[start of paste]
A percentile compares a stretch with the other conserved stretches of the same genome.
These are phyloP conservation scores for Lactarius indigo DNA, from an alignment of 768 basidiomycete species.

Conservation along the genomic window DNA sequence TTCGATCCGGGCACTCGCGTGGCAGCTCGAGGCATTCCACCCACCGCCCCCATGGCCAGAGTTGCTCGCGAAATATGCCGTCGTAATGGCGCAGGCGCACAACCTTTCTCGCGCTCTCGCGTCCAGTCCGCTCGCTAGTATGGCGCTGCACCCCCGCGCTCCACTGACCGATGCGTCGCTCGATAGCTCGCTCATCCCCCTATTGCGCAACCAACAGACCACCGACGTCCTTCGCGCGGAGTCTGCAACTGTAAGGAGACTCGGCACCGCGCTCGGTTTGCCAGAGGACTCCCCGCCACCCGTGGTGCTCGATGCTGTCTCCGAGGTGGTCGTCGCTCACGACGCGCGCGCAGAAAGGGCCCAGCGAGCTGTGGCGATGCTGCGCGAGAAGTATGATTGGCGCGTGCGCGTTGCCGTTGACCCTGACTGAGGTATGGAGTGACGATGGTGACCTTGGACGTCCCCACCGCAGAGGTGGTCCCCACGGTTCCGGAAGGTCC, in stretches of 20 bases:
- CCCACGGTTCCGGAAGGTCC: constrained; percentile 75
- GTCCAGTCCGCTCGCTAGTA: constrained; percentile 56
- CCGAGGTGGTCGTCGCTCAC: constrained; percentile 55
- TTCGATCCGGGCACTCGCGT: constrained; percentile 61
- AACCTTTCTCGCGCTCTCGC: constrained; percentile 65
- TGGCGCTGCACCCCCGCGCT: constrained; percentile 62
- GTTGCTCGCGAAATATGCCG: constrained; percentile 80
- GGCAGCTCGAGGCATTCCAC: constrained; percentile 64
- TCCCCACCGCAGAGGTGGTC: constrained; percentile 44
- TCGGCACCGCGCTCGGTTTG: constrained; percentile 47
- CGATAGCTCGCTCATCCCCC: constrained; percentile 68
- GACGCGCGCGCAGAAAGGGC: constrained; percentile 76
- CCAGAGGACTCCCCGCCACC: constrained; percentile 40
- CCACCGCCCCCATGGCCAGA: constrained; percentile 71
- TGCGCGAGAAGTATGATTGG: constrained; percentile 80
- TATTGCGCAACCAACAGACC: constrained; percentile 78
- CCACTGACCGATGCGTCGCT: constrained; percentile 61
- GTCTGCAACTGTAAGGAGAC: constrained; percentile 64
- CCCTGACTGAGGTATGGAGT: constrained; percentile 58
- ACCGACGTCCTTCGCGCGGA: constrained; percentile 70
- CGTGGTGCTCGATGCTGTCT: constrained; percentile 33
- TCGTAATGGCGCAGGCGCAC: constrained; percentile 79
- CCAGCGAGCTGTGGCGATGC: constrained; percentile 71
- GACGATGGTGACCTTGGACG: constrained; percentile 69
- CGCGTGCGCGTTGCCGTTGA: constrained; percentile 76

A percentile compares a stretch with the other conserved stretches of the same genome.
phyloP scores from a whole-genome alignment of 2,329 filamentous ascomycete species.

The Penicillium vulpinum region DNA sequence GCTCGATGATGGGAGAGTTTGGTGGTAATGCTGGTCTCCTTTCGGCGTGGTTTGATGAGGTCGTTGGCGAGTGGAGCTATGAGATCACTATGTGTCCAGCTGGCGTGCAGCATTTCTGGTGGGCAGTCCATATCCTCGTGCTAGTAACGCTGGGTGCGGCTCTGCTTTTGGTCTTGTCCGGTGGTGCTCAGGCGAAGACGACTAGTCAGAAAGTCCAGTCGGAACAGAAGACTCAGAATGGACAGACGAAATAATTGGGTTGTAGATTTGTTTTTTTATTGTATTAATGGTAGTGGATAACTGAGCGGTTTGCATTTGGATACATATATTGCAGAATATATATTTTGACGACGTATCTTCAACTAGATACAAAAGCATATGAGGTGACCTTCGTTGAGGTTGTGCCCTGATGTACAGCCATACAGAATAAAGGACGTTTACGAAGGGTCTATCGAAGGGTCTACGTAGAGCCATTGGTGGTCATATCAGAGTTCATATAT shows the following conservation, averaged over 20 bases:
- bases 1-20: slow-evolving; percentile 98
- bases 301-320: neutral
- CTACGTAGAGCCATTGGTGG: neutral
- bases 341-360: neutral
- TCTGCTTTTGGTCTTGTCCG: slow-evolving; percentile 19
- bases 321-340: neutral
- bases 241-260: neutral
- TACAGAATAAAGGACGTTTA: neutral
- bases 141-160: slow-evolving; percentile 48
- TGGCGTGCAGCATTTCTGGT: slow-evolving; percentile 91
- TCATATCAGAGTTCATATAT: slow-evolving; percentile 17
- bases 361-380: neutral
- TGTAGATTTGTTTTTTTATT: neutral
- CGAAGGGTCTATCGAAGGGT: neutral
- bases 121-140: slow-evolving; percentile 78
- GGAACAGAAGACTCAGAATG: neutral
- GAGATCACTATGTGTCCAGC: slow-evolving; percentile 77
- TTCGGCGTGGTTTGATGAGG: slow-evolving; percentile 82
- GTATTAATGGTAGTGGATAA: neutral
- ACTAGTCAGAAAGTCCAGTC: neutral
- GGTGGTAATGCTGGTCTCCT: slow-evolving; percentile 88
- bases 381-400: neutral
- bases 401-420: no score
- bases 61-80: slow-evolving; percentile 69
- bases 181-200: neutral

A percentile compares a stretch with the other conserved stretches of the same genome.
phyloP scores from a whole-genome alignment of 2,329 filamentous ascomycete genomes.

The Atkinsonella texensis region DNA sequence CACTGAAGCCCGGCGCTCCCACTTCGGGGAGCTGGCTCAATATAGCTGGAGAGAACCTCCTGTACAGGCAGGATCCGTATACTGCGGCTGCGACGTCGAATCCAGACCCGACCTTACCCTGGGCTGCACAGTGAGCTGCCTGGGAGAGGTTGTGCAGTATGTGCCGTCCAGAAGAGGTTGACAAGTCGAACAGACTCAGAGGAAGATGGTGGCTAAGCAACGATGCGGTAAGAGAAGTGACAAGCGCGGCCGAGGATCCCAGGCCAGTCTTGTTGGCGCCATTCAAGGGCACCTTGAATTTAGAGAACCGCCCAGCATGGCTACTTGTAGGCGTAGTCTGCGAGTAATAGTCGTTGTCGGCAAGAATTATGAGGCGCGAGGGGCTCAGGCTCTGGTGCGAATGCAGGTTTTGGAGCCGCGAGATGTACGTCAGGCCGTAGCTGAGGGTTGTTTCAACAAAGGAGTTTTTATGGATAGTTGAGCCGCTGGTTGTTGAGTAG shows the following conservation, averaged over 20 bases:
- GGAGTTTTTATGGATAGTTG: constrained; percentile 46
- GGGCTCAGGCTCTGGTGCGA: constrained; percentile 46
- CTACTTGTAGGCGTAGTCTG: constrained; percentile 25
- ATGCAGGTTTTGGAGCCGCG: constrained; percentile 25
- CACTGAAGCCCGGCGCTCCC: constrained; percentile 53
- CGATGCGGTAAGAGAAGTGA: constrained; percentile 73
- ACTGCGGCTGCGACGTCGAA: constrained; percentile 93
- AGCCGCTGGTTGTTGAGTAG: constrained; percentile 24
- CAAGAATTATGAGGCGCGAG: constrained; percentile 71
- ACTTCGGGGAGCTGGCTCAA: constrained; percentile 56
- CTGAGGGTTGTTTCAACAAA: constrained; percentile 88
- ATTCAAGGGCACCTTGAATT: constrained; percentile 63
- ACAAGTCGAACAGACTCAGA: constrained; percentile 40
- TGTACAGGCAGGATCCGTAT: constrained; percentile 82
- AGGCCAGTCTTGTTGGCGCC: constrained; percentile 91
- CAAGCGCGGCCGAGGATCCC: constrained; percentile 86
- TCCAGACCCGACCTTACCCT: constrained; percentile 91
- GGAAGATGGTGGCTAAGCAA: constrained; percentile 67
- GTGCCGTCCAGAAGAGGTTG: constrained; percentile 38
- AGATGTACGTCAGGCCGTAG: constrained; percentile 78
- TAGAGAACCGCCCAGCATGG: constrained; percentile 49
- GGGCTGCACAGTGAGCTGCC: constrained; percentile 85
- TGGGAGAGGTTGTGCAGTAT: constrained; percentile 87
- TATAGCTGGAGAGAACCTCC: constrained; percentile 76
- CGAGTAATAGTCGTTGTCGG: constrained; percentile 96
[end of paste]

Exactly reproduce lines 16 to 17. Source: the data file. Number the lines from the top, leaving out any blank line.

- CCAGAGGACTCCCCGCCACC: constrained; percentile 40
- CCACCGCCCCCATGGCCAGA: constrained; percentile 71